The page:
A Journey in Writing Place
Kathleen Fitzpatrick Theatre Arts West (Building 148) The University of Melbourne Parkville VIC 3010Map
Although my writing journey has taken me around the world, and through my readings and dialogues with international writers, and through thinking about the art of literary fiction, I always return to where my writing originated and remains. This is my deep interest in our own storytelling world. What it means to come from an oral storytelling culture. The central theme of my work is a growing interest in how we create stories, and the importance our culture places in stories. While I continue to learn from our storytelling practices and story keeping laws, I am deeply interested in how we might continue to develop our storytelling practices in the future. This lecture seeks to examine this journey of attempting to write place in literature.
Professor Alexis Wright is a member of the Waanyi nation of the Gulf of Carpentaria. She is an author and essayist whose publications include Carpentaria (Giramondo, 2006), awarded the Miles Franklin Award in 2007; The Swan Book (Giramondo, 2013), awarded the Australian Literature Society Gold Medal in 2014, and Tracker (Giramondo, 2017), awarded the Stella Prize in 2018. Her essay 'What Happens When You Tell Somebody Else's Story' (Meanjin, 2016) was awarded the Hilary McPhee Award in 2016. She holds the Boisbouvier Chair in Australian Literature at the University of Melbourne.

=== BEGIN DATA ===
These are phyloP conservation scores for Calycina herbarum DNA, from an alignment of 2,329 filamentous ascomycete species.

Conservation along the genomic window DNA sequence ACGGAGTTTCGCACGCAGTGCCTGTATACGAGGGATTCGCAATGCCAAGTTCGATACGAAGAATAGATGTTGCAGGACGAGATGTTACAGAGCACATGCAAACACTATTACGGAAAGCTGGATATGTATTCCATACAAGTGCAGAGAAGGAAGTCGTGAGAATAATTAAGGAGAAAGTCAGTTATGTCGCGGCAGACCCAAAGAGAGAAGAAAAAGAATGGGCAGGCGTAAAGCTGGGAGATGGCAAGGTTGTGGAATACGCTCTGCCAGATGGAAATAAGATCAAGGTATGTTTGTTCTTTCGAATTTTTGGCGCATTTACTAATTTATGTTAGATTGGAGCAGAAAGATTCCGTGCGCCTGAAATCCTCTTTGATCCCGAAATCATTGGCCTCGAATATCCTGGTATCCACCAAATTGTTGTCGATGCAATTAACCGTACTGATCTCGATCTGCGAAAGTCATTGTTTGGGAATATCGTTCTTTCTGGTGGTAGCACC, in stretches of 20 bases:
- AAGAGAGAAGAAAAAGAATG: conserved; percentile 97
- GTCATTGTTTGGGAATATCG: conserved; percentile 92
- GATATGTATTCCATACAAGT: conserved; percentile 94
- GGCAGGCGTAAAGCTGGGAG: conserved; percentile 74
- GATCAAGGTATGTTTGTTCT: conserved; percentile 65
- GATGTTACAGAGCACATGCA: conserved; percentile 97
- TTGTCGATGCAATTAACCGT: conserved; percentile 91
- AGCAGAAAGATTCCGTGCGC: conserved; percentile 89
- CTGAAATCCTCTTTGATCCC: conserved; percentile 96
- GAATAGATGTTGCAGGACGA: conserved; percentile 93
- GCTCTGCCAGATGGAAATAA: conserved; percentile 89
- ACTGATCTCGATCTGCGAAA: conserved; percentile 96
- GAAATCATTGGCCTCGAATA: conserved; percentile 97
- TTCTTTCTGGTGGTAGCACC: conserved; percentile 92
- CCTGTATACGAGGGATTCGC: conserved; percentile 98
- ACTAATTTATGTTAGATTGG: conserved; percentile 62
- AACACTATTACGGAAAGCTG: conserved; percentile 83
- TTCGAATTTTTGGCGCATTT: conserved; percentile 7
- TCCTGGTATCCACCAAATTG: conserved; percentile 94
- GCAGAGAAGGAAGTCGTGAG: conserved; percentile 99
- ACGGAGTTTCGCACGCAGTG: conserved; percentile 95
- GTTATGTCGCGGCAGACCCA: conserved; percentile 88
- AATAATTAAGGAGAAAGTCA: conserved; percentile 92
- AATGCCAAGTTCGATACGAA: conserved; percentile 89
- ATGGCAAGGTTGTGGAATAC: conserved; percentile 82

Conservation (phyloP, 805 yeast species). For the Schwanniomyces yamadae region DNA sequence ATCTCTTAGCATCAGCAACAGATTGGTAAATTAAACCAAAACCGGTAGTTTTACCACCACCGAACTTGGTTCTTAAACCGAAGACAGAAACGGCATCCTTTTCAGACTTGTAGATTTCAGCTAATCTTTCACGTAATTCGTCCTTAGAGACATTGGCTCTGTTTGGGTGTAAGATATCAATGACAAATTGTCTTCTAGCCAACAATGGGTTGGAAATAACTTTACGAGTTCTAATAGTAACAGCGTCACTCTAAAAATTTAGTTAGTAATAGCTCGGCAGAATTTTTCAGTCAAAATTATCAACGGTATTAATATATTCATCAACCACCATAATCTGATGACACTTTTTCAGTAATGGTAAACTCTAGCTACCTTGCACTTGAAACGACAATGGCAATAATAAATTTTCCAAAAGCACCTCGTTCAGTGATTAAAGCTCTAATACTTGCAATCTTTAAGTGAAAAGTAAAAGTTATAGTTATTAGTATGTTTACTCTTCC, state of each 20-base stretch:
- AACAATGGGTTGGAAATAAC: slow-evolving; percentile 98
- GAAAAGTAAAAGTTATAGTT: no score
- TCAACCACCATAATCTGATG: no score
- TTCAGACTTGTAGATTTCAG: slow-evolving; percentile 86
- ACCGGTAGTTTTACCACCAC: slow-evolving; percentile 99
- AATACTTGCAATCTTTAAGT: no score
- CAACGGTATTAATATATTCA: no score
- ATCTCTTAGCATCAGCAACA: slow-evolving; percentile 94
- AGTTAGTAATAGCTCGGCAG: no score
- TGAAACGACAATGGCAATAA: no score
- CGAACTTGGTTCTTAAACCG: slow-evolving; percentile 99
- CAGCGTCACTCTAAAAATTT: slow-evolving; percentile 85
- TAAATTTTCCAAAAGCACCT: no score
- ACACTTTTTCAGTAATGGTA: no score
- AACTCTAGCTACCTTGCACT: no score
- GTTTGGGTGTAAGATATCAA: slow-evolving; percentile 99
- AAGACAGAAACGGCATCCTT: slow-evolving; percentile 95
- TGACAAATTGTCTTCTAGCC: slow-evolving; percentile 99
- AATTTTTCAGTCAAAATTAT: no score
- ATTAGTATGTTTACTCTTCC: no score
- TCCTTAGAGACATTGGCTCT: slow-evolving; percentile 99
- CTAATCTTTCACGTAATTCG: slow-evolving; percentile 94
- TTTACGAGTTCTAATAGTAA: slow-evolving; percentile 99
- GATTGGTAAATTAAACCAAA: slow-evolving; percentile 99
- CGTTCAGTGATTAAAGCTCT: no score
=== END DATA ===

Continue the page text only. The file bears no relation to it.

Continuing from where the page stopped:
The 2018 Faculty of Arts Dean’s Lecture Series: Celebrating the Impact of Giving
In 2018, thanks to the generosity of our donors, the Faculty of Arts welcomes six newly appointed Professorial Chairs, reaffirming our Faculty's commitment to excellence in teaching and research. As Chairs, these academics will make significant contributions to their disciplines, enriching these specialist fields for the benefit of our students and the broader community for years to come.
The Faculty of Arts strives to ensure that talented students of all backgrounds have access to the outstanding scholarly expertise and leadership that these new appointments represent. The Faculty of Arts 110 Scholarship is an access and equity scholarship fund that supports students who struggle to afford a university education or are hampered by circumstances beyond their control. Every gift counts - if you’re interested in learning more, please visit the 110 Scholarship web page.
To celebrate the transformative impact of philanthropic giving for future generations of students, join us for this lecture series to hear our new Chairs give talks on their areas of research expertise and teaching.